Here at The Monkey Cage we allow people to “Tweet” posts to their Twitter followers, and “Like” posts to their Facebook friends. Lately I’ve noticed that some posts get more tweets than likes, some get more likes than tweets, and others get roughly the same amount. Anyone have any idea why?Challenge accepted.
I was actually surprised to find that this question has already been looked at by other data science bloggers. A quick google search for "Tweets vs. Likes" got me to Edwin Chen's blog where he posed the exact same question as Joshua did:
It always strikes me as curious that some posts get a lot of love on Twitter, while others get many more shares on Facebook:He analyzes the data from a few tech-related blogs, comparing the tweet-to-like ratio for each post to various post attributes and finds that:
What accounts for this difference? Some of it is surely site-dependent: maybe one blogger has a Facebook page but not a Twitter account, while another has these roles reversed. But even on sites maintained by a single author, tweet-to-likes ratios can vary widely from post to post.
tl;dr Twitter is still for the techies: articles where the number of tweets greatly outnumber FB likes tend to revolve around software companies and programming. Facebook, on the other hand, appeals to everyone else: yeah, to the masses, and to non-software technical folks in general as well.This nerd/normal divide corresponds surprisingly well to Joshua's initial set of hypotheses.
Humor vs. wonkishness hypothesis: The funnier a post, the more likely it is to go on Facebook; the wonkier the post, the more likely it is to get tweeted.Is this really the case? To obtain the actual data, I wrote a quick screen scraping script and went through all posts from this February up until about May of last year. At some point after that, no likes or tweets appear to be recorded for most of the posts. In total, I scraped around 860 posts, 492 of which had both tweets and likes.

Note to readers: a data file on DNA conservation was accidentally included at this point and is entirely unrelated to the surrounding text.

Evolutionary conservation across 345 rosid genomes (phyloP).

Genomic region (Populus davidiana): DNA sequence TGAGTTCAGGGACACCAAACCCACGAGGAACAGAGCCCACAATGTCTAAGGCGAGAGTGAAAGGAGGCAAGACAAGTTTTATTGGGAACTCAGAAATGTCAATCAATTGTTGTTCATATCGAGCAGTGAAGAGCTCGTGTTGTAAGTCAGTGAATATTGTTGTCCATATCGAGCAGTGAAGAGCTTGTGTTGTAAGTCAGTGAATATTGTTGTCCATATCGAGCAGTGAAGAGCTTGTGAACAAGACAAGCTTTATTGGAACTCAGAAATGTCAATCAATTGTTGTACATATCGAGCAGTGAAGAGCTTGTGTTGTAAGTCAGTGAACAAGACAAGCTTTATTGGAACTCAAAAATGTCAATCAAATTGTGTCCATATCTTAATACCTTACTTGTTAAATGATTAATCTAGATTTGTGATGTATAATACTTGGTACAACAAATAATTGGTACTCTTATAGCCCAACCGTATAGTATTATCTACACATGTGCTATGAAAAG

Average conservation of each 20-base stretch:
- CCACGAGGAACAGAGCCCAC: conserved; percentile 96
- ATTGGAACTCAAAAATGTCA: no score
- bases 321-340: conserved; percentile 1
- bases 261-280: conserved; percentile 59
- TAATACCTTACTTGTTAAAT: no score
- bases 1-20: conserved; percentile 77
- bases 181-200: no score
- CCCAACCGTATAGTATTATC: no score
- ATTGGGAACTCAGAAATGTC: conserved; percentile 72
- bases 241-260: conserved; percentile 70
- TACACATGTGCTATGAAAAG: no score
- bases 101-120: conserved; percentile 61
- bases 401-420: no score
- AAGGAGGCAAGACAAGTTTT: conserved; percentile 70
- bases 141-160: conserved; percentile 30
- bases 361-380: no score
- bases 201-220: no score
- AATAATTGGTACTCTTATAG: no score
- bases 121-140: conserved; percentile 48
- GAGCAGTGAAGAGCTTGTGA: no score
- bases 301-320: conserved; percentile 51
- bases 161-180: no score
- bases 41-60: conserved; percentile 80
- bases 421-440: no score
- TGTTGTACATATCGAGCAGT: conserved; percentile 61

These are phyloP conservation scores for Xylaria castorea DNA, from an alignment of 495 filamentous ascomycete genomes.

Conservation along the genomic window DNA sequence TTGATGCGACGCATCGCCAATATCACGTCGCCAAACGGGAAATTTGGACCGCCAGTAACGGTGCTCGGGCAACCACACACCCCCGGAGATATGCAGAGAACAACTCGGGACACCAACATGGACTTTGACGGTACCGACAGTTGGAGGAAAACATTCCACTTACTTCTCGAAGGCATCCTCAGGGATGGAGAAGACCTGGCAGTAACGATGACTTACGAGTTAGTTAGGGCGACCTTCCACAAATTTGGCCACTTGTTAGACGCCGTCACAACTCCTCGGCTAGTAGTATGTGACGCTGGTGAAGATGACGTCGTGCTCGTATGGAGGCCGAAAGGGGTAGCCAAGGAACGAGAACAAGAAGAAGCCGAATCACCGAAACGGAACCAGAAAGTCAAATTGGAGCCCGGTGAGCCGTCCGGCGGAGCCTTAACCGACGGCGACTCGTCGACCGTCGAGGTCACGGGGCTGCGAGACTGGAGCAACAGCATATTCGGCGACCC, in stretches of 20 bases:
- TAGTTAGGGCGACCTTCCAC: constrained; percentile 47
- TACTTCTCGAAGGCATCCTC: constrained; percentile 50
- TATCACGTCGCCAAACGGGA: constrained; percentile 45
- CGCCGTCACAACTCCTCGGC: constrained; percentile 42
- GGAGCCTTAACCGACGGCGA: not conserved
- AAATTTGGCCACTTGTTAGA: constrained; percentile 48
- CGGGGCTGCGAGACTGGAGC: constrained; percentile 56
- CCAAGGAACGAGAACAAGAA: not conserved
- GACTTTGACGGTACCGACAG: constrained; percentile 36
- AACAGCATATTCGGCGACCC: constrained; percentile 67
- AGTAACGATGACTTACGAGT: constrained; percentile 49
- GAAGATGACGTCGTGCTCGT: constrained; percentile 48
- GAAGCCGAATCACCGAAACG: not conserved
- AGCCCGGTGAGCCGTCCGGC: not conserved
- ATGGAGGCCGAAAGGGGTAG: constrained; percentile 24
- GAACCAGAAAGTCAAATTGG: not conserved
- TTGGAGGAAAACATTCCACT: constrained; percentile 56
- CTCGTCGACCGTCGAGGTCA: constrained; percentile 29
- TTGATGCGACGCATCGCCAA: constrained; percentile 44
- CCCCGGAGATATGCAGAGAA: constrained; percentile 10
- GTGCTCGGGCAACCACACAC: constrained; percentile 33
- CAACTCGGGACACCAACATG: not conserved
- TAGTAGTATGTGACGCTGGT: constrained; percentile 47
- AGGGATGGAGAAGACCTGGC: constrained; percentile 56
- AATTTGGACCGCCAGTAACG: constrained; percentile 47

The graphics hypothesis: The more graphics, the more likely it is to go to Facebook. The more text, the more likely it is to be tweeted.
The source of visitors hypothesis: Visitors outside academia are more likely to post to Facebook; academics who read blogs are more likely to tweet.
I use a modified version of Edwin Chen's tweet-to-like ratio as the dependent variable. In order to avoid dividing by zero since many posts have only tweets and no likes, I add 1 to the quantity of both tweets and likes for a given post. I then take the base-10 log of the modified tweet/like ratio to linearize the dependent variable for regression analysis. For brevity, let's call this measure the "tweet rating" - positive values indicate more tweets than likes while negative values indicate more likes than tweets.
Since the third of Joshua's hypotheses is untestable with the data that I could obtain, I'll focus on the first two. Graphics and length are directly measurable. I use a dummy variable indicating whether or not a post includes a graphic (i.e. img tags) and another indicating whether a post has an embedded video. For length, I use only a basic word count measure. Since this may not capture the "complexity" of a post well, I also include the Flesch-Kinkaid grade level (a rather rough measure, but the best quantitative one that I could come up with quickly).
Wonkiness vs. Humor is a bit harder to capture. While it would be interesting to do a full analysis of each post to determine the sentiment (using something like Sentiwordnet and a natural language processor), I simply don't have the time. As a proxy, I use post categories. A lot of the categories are rather neutral but a few stand out as relevant in the nerd/normal framework. Frivolity and especially the Ted McCagg Cartoons are definitely more humor-oriented. Conversely, I found the "Data," "Academia," "Methodology," and "IT and Politics" categories more "wonky" than the rest. Each is coded as a 0-1 dummy variable.